According to a recent study, plants use the same chemical as animals do to signal stress and this affects their entire development process.
The study was conducted by the School of Agriculture, Food and Wine from the University of Adelaide and led by researcher Matthew Gilliham, who has worked with his team to study how plants respond to stress and how they cope with it. It was already known that plants produce gamma-aminobutyric acid (GABA), which is a neurotransmitter that animals and humans produce, but the researchers wanted to see how they put it to use.
“We’ve discovered that plants bind GABA in a similar way to animals, resulting in electrical signals that ultimately regulate plant growth when a plant is exposed to a stressful environment,” explained Matthew Gilliham.
The findings of the study revealed that when plants face stressful situations, such as “drought, salinity, viruses, acidic soils or extreme temperatures” they release the GABA. Plants seem to use other substances than animals do to bind the GABA, therefore the entire route is different, but the role remains fairly similar.
Matthew Gilliham and his team have also revealed that the plants change the way they develop according to the electrical signals, that could translate in a difference in the growth of the rout or the leaves, or in the orientation of the plant.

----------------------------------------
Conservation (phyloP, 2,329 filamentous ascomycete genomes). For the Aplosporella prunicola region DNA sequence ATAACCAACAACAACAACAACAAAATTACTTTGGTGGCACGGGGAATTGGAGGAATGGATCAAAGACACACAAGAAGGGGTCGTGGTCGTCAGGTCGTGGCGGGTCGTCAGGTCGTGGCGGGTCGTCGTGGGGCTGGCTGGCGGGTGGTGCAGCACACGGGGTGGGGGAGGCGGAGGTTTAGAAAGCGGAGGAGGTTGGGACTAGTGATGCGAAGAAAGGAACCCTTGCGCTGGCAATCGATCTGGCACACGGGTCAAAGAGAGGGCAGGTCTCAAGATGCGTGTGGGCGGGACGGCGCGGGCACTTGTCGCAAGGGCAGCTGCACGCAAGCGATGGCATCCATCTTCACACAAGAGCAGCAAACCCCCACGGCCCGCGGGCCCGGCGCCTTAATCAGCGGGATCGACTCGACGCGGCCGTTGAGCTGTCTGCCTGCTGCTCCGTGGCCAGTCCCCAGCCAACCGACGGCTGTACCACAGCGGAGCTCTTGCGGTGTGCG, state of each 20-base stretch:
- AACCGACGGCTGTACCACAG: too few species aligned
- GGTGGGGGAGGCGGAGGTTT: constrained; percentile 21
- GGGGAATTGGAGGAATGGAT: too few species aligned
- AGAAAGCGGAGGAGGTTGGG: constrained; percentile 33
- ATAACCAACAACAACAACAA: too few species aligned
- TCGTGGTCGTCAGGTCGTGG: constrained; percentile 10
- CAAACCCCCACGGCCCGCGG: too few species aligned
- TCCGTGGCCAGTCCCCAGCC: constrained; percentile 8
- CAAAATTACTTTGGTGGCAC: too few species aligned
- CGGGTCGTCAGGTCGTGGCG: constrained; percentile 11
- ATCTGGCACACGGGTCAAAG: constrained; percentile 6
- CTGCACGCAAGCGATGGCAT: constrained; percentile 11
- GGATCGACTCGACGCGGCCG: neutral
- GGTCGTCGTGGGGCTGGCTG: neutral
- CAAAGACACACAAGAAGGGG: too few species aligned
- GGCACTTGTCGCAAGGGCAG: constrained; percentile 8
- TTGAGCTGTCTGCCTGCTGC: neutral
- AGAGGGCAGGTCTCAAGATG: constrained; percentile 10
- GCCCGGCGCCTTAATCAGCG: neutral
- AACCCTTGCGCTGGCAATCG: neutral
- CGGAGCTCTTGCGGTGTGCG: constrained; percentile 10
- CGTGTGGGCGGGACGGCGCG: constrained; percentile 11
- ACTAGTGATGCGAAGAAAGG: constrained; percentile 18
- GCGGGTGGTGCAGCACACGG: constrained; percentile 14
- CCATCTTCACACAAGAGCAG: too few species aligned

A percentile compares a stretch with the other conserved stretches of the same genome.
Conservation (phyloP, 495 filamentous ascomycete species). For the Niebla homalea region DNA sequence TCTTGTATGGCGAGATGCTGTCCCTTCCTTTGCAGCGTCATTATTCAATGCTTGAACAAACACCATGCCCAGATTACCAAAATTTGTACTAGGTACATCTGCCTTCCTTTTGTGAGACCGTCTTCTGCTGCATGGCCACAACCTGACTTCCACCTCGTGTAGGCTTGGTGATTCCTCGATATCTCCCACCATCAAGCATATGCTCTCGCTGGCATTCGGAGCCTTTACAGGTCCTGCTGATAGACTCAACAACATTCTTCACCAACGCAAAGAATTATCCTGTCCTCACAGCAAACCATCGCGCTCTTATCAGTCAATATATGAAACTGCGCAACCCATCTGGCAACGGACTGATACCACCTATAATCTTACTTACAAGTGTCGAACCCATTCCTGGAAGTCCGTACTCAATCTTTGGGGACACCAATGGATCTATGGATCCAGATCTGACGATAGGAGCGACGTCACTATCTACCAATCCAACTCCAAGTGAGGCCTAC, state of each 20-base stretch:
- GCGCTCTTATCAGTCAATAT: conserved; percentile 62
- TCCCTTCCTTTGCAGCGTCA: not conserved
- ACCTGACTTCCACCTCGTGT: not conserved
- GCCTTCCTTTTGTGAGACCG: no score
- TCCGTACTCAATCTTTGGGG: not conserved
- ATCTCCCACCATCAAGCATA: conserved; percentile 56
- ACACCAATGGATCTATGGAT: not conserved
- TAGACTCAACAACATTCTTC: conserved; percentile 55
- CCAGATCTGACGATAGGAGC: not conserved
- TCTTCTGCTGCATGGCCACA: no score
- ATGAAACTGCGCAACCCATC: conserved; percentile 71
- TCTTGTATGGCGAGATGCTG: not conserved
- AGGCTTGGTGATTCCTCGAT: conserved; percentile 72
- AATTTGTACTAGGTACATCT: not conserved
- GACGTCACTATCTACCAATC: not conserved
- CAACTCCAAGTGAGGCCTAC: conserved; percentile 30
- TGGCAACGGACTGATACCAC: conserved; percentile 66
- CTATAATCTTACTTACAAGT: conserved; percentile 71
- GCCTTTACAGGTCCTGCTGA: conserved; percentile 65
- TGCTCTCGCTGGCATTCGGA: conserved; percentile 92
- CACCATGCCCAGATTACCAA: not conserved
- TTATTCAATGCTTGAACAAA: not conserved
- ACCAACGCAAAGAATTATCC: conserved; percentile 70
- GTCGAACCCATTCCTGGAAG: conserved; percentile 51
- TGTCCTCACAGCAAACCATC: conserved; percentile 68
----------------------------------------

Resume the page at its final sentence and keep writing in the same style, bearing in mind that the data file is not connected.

The researchers point out that this discovery bares great importance, as it could lead to the development of more resistant plants in the future, that could be more resistant to harsh environment factors. This could be of great use in regions of the world where plants do not grow successfully, but also in the fight against climate change, as stronger plants could withstand the challenges that we might be faced with in the future.
Also, the presence of the GABA-based system in the plants could contribute to the tremendous success that phytotherapy, commonly known as herbal medicine, has on humans and even animals.
The findings of the study have been recently published in the scientific journal Nature Communications. This is just the first phase of this plant physiology project, as more extensive research is expected to be conducted on the matter in the near future.
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